Holocaust survivor speaks with students
students in Germany
UTSA pennant
Top photo: UTSA students talk with Holocaust survivor F.J. Muller
in Germany; Middle photo: Students at town hall in Germany;
Lower photo: Roadrunner spirit in Munich.

UTSA international studies program expands as students build intercultural skills

By Bronwyn Wingo
Special Projects Writer, UTSA '05

(July 1, 2005)--The UTSA Office of International Programs has experienced a significant increase in students participating in study abroad and exchange programs. In the 2003-2004 academic year, 57 students participated in the programs; in 2004-2005, there was a 150 percent increase in enrollment with 145 students in international studies programs.

Students have a lot to gain from studying abroad. A survey published last year by the Institute for the International Education of Students found that most students participating in study abroad and exchange programs reported increased self-confidence, increased maturity and enhanced interest in academic study. Students also reported significant benefits to their intercultural knowledge and career development.

The faculty-led study abroad programs offer students the opportunity to immerse themselves in the culture of another country for two to three weeks. "It is a very positive experience for students," said Christopher Wickham, associate dean for student affairs in the UTSA College of Liberal and Fine Arts, who has led several study abroad programs to Munich and neighboring cities.

Wickham works to incorporate both artistic and educational curtural elements into the trips, giving students a well-rounded experience. "What students learn is that there is so much more to discover," he said. He will lead his next UTSA trip to Munich in 2007 as part of an intensive six-week Honors College summer session German course.

Roberto Rodriguez, lecturer in the Department of Modern Languages and Literatures, says students in his faculty-led program to Spain have a similar experience.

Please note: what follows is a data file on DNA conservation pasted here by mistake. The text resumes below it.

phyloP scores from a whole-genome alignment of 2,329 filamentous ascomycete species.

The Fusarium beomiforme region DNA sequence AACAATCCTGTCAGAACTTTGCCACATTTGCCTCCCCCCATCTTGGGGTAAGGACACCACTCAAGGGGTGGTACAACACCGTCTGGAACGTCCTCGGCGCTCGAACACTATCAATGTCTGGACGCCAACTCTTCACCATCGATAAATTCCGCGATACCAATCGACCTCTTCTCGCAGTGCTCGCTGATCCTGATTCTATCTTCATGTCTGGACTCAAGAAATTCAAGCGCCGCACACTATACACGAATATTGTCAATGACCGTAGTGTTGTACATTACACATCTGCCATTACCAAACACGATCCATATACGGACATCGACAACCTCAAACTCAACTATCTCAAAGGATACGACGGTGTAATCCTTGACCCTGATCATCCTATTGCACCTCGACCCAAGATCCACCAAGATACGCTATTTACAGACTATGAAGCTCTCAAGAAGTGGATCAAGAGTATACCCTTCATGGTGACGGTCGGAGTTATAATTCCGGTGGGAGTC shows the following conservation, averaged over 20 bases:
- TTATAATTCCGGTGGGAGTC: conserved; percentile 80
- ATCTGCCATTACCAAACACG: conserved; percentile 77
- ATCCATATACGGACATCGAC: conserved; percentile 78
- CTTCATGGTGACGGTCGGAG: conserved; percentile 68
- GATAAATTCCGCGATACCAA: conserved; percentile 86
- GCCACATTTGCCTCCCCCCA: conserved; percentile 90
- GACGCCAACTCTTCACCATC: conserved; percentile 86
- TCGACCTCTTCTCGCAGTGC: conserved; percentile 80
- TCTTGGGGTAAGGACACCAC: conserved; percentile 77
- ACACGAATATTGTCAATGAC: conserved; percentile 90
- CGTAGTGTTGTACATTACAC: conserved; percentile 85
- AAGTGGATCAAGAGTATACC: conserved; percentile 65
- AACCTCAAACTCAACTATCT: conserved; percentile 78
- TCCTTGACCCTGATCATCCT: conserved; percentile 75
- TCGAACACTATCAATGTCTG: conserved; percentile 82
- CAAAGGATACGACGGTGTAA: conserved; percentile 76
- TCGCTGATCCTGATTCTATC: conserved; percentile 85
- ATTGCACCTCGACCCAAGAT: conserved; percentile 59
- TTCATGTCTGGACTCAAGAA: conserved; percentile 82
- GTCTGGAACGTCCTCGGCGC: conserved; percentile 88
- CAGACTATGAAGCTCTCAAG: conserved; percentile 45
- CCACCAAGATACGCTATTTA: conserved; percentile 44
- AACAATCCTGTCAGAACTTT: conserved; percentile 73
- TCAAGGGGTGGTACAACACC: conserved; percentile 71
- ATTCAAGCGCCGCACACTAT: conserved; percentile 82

"We were only three days into the trip when everyone was saying it had far exceeded anything they expected," Rodriguez said of his 2004 class. His study tour of Spain focuses on regional architecture and cuisine. "Just watching their faces and sharing in their experience means a lot to me," he said. Rodriguez' next trip to Spain is planned for 2006.

Blaire Wizbicki, a UTSA senior majoring in art history, recently spent a semester in New Zealand. "Living in another country really helps you appreciate the things here you take for granted every day," she said. "A semester of courses abroad had a big impact on my perspective."

Wizbicki traveled to New Zealand through the affiliated study abroad program, Australearn. Affiliated programs specialize in preparing students for study abroad and provide information on choosing appropriate accommodations, budgeting for a trip to another country, and planning social and recreational activities.

"They [Australearn] do a good job of making sure you have everything you need to plan the type of experience you'd like to have while studying," she said. "I was able to live with another girl participating in the program off-campus in a house with a couple of locals, which helped me to experience so much more of the culture."

Wizbicki, like many others participating in study abroad programs, plans to travel to other countries.

The Office of International Programs also coordinates exchange, faculty-led and affiliated study abroad programs. To help process the increasing number of requests for study-abroad opportunities, UTSA has implemented a streamlined approval process for faculty-led programs.

The new procedure gives faculty a framework for covering all the details in putting together a study abroad program, according to James McDonald, chair of the UTSA Department of Anthropology and the Council on International Programs. McDonald plans to develop a faculty-led study abroad program to San Miguel, Mexico, where he participated in an exchange program several years ago.

The new process, modeled after the system used at the University of Texas at Austin, has been successful on their campus and covers the critical details common to study abroad programs. "It's not like we're reinventing the wheel," McDonald said. "It's been tested. It's a really good group of people [at UT Austin] and they've worked very hard to get a handle on all their international programs."

The Office of International Programs offers exchange programs to Australia, Canada, England, China and Japan. UTSA established an international exchange agreement this semester with Nagoya University of Foreign Studies in Nagoya, Japan. UTSA also offers affiliated study abroad opportunities that are coordinated and managed by external organizations.

For more information on UTSA study abroad programs, contact the Office of International Programs at (210) 458-7204.

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